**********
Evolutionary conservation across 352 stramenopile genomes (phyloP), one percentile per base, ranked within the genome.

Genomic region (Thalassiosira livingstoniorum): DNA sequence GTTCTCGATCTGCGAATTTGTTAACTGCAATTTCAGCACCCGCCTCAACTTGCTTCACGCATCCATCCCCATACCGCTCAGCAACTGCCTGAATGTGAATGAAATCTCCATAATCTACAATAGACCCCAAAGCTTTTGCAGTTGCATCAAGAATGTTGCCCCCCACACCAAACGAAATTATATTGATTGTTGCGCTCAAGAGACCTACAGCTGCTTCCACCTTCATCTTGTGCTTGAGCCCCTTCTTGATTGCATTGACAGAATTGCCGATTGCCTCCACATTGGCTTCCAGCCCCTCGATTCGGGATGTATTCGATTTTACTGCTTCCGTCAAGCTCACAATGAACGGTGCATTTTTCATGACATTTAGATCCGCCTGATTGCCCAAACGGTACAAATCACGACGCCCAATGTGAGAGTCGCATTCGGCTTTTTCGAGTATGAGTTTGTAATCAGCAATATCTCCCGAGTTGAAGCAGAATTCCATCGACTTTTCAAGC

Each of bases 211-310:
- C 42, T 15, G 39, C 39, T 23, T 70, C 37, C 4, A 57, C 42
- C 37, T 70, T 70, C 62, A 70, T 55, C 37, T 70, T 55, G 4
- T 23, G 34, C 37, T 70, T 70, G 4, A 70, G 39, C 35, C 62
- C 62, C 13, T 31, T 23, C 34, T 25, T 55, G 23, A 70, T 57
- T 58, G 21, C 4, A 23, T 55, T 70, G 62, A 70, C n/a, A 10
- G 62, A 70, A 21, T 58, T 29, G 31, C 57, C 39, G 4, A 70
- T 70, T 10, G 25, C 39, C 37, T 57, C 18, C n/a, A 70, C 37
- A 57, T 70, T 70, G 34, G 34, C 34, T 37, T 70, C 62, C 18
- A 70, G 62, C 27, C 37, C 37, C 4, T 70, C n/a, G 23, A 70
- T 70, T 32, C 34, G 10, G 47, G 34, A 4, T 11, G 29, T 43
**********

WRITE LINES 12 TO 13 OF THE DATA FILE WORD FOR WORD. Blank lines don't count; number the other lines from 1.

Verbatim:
- A 70, G 62, C 27, C 37, C 37, C 4, T 70, C n/a, G 23, A 70
- T 70, T 32, C 34, G 10, G 47, G 34, A 4, T 11, G 29, T 43